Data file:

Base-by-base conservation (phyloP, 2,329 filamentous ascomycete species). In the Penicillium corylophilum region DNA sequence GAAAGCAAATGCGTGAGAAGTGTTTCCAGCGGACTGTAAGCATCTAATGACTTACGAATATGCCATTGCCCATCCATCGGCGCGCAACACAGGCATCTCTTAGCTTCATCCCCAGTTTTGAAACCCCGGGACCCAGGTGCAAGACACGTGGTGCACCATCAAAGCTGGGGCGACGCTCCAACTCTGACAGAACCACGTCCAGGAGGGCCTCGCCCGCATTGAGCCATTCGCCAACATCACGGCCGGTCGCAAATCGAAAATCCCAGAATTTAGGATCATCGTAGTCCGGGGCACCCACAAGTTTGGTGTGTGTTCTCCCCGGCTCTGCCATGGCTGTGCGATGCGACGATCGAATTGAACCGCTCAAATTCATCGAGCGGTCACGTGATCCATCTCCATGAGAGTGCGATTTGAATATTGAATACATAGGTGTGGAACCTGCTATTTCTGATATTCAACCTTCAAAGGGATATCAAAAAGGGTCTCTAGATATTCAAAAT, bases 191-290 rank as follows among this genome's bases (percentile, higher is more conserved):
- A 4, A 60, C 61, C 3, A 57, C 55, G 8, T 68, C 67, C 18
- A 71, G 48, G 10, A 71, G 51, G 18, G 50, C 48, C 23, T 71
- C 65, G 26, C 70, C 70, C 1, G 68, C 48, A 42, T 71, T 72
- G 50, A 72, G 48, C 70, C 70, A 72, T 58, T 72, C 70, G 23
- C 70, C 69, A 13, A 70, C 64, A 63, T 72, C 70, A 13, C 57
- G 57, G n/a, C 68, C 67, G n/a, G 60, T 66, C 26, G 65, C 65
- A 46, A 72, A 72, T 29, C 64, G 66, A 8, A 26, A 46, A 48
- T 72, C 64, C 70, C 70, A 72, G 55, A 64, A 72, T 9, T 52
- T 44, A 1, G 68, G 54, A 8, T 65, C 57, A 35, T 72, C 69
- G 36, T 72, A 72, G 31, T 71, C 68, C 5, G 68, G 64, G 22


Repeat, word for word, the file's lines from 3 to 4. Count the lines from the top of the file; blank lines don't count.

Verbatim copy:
- A 71, G 48, G 10, A 71, G 51, G 18, G 50, C 48, C 23, T 71
- C 65, G 26, C 70, C 70, C 1, G 68, C 48, A 42, T 71, T 72